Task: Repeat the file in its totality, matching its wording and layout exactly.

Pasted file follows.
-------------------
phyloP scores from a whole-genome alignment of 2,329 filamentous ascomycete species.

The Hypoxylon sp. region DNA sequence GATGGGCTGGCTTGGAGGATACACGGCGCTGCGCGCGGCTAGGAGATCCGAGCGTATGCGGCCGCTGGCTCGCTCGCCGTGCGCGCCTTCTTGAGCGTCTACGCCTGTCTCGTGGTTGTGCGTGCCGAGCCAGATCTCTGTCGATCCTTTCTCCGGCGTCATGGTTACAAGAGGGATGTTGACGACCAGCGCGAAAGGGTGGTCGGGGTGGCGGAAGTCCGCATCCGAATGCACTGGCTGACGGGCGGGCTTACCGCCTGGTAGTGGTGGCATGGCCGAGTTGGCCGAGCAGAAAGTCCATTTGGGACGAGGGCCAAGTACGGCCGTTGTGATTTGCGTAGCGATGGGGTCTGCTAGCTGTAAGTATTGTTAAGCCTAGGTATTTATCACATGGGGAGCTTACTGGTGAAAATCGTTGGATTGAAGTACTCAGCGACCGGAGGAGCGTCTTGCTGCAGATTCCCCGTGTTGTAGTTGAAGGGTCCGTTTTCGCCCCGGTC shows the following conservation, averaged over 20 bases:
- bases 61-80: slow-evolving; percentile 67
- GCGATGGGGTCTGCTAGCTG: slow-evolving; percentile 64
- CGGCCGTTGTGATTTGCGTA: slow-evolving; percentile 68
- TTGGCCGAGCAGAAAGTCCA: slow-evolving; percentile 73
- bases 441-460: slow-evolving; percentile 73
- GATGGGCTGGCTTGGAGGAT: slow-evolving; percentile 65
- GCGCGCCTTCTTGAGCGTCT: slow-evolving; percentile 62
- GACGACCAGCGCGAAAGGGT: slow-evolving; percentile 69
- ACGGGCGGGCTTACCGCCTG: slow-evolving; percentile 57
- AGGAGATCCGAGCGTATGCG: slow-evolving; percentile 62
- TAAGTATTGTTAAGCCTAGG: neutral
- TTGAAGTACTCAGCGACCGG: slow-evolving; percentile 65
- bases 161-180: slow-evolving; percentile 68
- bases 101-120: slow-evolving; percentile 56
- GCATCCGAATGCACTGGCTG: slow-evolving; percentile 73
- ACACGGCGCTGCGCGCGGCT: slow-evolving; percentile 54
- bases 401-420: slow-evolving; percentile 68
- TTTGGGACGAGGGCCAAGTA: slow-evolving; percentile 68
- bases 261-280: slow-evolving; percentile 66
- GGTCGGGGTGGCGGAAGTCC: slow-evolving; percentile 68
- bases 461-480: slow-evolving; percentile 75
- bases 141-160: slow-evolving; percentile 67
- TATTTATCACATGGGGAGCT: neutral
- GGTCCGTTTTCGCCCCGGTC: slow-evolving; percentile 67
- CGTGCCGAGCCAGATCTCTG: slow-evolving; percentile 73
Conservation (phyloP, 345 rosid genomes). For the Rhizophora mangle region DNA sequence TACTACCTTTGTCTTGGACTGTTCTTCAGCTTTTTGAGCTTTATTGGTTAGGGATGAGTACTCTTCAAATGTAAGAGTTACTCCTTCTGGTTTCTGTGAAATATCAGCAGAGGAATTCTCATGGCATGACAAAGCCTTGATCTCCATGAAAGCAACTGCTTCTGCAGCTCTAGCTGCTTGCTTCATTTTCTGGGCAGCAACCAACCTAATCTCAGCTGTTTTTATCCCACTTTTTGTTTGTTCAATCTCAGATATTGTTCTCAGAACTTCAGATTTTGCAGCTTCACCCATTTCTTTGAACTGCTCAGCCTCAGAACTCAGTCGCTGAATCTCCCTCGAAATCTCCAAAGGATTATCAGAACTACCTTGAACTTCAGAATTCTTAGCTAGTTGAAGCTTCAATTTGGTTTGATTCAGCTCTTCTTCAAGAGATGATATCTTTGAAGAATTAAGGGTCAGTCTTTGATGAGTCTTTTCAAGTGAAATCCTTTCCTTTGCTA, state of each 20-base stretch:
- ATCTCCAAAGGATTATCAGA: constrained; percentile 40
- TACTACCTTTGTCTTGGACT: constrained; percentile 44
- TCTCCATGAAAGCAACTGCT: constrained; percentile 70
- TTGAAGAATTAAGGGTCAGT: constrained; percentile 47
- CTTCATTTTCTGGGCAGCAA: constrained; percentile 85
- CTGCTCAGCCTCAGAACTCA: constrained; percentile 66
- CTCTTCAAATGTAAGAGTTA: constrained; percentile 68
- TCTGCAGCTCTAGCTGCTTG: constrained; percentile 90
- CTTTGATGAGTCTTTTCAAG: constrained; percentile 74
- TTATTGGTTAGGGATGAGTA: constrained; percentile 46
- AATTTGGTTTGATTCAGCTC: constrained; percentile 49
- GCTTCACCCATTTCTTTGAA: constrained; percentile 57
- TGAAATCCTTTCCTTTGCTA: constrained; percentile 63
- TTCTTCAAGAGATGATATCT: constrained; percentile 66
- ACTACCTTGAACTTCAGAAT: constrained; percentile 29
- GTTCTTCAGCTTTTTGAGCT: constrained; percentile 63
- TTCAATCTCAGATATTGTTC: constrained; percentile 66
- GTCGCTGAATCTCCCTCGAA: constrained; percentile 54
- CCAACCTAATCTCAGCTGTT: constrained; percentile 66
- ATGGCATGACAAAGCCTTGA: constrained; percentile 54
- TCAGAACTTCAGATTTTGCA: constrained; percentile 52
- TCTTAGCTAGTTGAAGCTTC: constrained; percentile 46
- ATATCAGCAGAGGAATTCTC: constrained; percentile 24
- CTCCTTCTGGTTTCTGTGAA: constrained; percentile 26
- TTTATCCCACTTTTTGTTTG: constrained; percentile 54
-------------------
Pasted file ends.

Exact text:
phyloP scores from a whole-genome alignment of 2,329 filamentous ascomycete species.

The Hypoxylon sp. region DNA sequence GATGGGCTGGCTTGGAGGATACACGGCGCTGCGCGCGGCTAGGAGATCCGAGCGTATGCGGCCGCTGGCTCGCTCGCCGTGCGCGCCTTCTTGAGCGTCTACGCCTGTCTCGTGGTTGTGCGTGCCGAGCCAGATCTCTGTCGATCCTTTCTCCGGCGTCATGGTTACAAGAGGGATGTTGACGACCAGCGCGAAAGGGTGGTCGGGGTGGCGGAAGTCCGCATCCGAATGCACTGGCTGACGGGCGGGCTTACCGCCTGGTAGTGGTGGCATGGCCGAGTTGGCCGAGCAGAAAGTCCATTTGGGACGAGGGCCAAGTACGGCCGTTGTGATTTGCGTAGCGATGGGGTCTGCTAGCTGTAAGTATTGTTAAGCCTAGGTATTTATCACATGGGGAGCTTACTGGTGAAAATCGTTGGATTGAAGTACTCAGCGACCGGAGGAGCGTCTTGCTGCAGATTCCCCGTGTTGTAGTTGAAGGGTCCGTTTTCGCCCCGGTC shows the following conservation, averaged over 20 bases:
- bases 61-80: slow-evolving; percentile 67
- GCGATGGGGTCTGCTAGCTG: slow-evolving; percentile 64
- CGGCCGTTGTGATTTGCGTA: slow-evolving; percentile 68
- TTGGCCGAGCAGAAAGTCCA: slow-evolving; percentile 73
- bases 441-460: slow-evolving; percentile 73
- GATGGGCTGGCTTGGAGGAT: slow-evolving; percentile 65
- GCGCGCCTTCTTGAGCGTCT: slow-evolving; percentile 62
- GACGACCAGCGCGAAAGGGT: slow-evolving; percentile 69
- ACGGGCGGGCTTACCGCCTG: slow-evolving; percentile 57
- AGGAGATCCGAGCGTATGCG: slow-evolving; percentile 62
- TAAGTATTGTTAAGCCTAGG: neutral
- TTGAAGTACTCAGCGACCGG: slow-evolving; percentile 65
- bases 161-180: slow-evolving; percentile 68
- bases 101-120: slow-evolving; percentile 56
- GCATCCGAATGCACTGGCTG: slow-evolving; percentile 73
- ACACGGCGCTGCGCGCGGCT: slow-evolving; percentile 54
- bases 401-420: slow-evolving; percentile 68
- TTTGGGACGAGGGCCAAGTA: slow-evolving; percentile 68
- bases 261-280: slow-evolving; percentile 66
- GGTCGGGGTGGCGGAAGTCC: slow-evolving; percentile 68
- bases 461-480: slow-evolving; percentile 75
- bases 141-160: slow-evolving; percentile 67
- TATTTATCACATGGGGAGCT: neutral
- GGTCCGTTTTCGCCCCGGTC: slow-evolving; percentile 67
- CGTGCCGAGCCAGATCTCTG: slow-evolving; percentile 73
Conservation (phyloP, 345 rosid genomes). For the Rhizophora mangle region DNA sequence TACTACCTTTGTCTTGGACTGTTCTTCAGCTTTTTGAGCTTTATTGGTTAGGGATGAGTACTCTTCAAATGTAAGAGTTACTCCTTCTGGTTTCTGTGAAATATCAGCAGAGGAATTCTCATGGCATGACAAAGCCTTGATCTCCATGAAAGCAACTGCTTCTGCAGCTCTAGCTGCTTGCTTCATTTTCTGGGCAGCAACCAACCTAATCTCAGCTGTTTTTATCCCACTTTTTGTTTGTTCAATCTCAGATATTGTTCTCAGAACTTCAGATTTTGCAGCTTCACCCATTTCTTTGAACTGCTCAGCCTCAGAACTCAGTCGCTGAATCTCCCTCGAAATCTCCAAAGGATTATCAGAACTACCTTGAACTTCAGAATTCTTAGCTAGTTGAAGCTTCAATTTGGTTTGATTCAGCTCTTCTTCAAGAGATGATATCTTTGAAGAATTAAGGGTCAGTCTTTGATGAGTCTTTTCAAGTGAAATCCTTTCCTTTGCTA, state of each 20-base stretch:
- ATCTCCAAAGGATTATCAGA: constrained; percentile 40
- TACTACCTTTGTCTTGGACT: constrained; percentile 44
- TCTCCATGAAAGCAACTGCT: constrained; percentile 70
- TTGAAGAATTAAGGGTCAGT: constrained; percentile 47
- CTTCATTTTCTGGGCAGCAA: constrained; percentile 85
- CTGCTCAGCCTCAGAACTCA: constrained; percentile 66
- CTCTTCAAATGTAAGAGTTA: constrained; percentile 68
- TCTGCAGCTCTAGCTGCTTG: constrained; percentile 90
- CTTTGATGAGTCTTTTCAAG: constrained; percentile 74
- TTATTGGTTAGGGATGAGTA: constrained; percentile 46
- AATTTGGTTTGATTCAGCTC: constrained; percentile 49
- GCTTCACCCATTTCTTTGAA: constrained; percentile 57
- TGAAATCCTTTCCTTTGCTA: constrained; percentile 63
- TTCTTCAAGAGATGATATCT: constrained; percentile 66
- ACTACCTTGAACTTCAGAAT: constrained; percentile 29
- GTTCTTCAGCTTTTTGAGCT: constrained; percentile 63
- TTCAATCTCAGATATTGTTC: constrained; percentile 66
- GTCGCTGAATCTCCCTCGAA: constrained; percentile 54
- CCAACCTAATCTCAGCTGTT: constrained; percentile 66
- ATGGCATGACAAAGCCTTGA: constrained; percentile 54
- TCAGAACTTCAGATTTTGCA: constrained; percentile 52
- TCTTAGCTAGTTGAAGCTTC: constrained; percentile 46
- ATATCAGCAGAGGAATTCTC: constrained; percentile 24
- CTCCTTCTGGTTTCTGTGAA: constrained; percentile 26
- TTTATCCCACTTTTTGTTTG: constrained; percentile 54